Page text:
JSR 286 is not Irrelevant

Eric got it wrong:

While there is nothing you can do in a portlet that you can’t do in a servlet, the inverse is definitely not true.

And it shouldn’t be, because portlets are specializations of servlets.

Many new portlet features either have long been available in servlets or simply solve portlet-specific issues.

What issues should a portlet spec solve?

With its render request, action request, and more complex lifecycle, a portlet is a different animal than a servlet, and finding developers experienced with portlets has been a significant challenge on every portal project I’ve been a part of.

It is the same for alternatives like Netvibes and OpenSocial.

If you are willing to acknowledge that it was this monolithic all-or-nothing design philosophy that lead to EJB being essentially rejected by the Java community, it is also reasonable to think that the same philosophy has and always will significantly hinder the portal architecture.

The comparison doesn’t apply, because portlets are lightweight applications, unlike 3.0- EJBs.

Reading between the lines, this means that the stated primary goal of the recently released JSR-286 is to align itself with the latest and greatest Enterprise Java technology of 2003.

Nobody pushed it, because there was a sales downturn and the OSS community, where development continued, wasn’t there.

Despite the recent release of JSR-286, I think the elephant in the room is that the portal architecture’s window of opportunity to become a mainstream technology has not only closed, but closed quite some time ago.

Many recent developments, like SOA and Web 2.0, have all to do with portals.

In practice, few applications can constrain themselves to the isolated and disparate functionality of portlets, and relinquishing this degree of architectural control is unrealistic in enterprise-level software.

I don’t know what he meant with “isolated” and “disparate”, but I agree with Subbu that the portlet programming model isn’t broken. “Portlet services” are to be provided by the outer Java EE container, not the portlet container.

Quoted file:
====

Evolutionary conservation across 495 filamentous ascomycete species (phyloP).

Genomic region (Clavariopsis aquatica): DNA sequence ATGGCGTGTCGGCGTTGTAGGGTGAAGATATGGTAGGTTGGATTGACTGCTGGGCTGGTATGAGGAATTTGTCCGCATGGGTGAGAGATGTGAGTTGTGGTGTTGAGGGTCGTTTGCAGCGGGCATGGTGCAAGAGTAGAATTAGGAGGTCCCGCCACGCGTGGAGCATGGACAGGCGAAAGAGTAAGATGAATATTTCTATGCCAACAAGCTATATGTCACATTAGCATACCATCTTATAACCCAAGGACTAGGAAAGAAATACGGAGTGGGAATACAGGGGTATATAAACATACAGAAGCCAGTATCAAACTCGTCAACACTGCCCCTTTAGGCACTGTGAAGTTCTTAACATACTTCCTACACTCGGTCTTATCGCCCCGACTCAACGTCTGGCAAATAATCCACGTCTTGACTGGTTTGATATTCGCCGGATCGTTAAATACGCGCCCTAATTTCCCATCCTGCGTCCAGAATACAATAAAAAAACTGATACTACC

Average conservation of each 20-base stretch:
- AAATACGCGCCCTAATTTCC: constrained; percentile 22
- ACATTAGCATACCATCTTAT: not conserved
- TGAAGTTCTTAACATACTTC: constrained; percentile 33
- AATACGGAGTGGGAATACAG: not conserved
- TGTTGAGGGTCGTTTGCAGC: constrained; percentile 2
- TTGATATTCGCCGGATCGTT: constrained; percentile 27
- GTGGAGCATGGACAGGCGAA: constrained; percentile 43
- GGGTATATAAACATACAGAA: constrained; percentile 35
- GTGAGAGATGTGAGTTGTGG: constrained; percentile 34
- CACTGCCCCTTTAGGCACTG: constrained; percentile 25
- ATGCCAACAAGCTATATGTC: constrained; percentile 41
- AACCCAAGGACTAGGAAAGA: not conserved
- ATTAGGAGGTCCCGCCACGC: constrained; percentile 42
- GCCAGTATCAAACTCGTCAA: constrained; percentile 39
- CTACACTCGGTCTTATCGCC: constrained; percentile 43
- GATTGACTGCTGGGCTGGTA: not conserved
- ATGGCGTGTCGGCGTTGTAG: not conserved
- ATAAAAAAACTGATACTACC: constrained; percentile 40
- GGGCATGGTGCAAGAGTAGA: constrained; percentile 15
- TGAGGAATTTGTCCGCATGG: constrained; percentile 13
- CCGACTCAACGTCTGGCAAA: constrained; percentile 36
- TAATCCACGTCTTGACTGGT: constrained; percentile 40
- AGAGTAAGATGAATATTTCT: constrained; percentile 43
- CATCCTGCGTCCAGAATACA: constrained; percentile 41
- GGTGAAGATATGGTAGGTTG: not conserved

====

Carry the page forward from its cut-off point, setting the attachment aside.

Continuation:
Andy didn’t get it right either.

Shame on java.net.

4 thoughts on “JSR 286 is not Irrelevant

  1. You do have a couple of good points here, especially re: the portlet spec extending the servlet spec.

    I’m not all against the portlet specs; I just think that Eric’s point that the cons of the framework outweigh the pros is very valid.

    I don’t have too much time to respond here, but a few quick thoughts:

    1) Not sure how SOA and Web 2.0 have “all to do with portals”. The stats would show that most applications built out with what are being called Web 2.0 technologies are typically not even built on Java – with PHP being the most predominant language. Again, I’d argue that portal is an after thought when it comes to both the SOA and Web 2.0 movements.

    2) “Absolutely not.” – not sure that this is a worthwhile argument. Truthfully, I don’t feel that the portlet specs are as much irrelevant as they are too specific in application and over-applied to business problems.

    Anyway; enjoyed your write-up.

    -Andy

  2. The link between SOA and Web 2.0, and portals is that they are all aggregation technologies. The low use of Java in Web 2.0 applications seems off-topic to me.

    I have revised the “Absolutely not” argument, let me know what you think about it.

  3. Good points, yet again. =) I’d actually say the Web 2.0 point supports the argument that portal can sometimes be an afterthought, as these technology stacks were developed outside the portal and then brought into the portal after the fact.

    Regardless, I actually do think the portlet specs have their place; I’d like to see the portlet specs treated as an official and important part of the JavaEE specification, as opposed to ‘an afterthought’. I think this would do a lot for participation and maturity of the specs.

    -Andy

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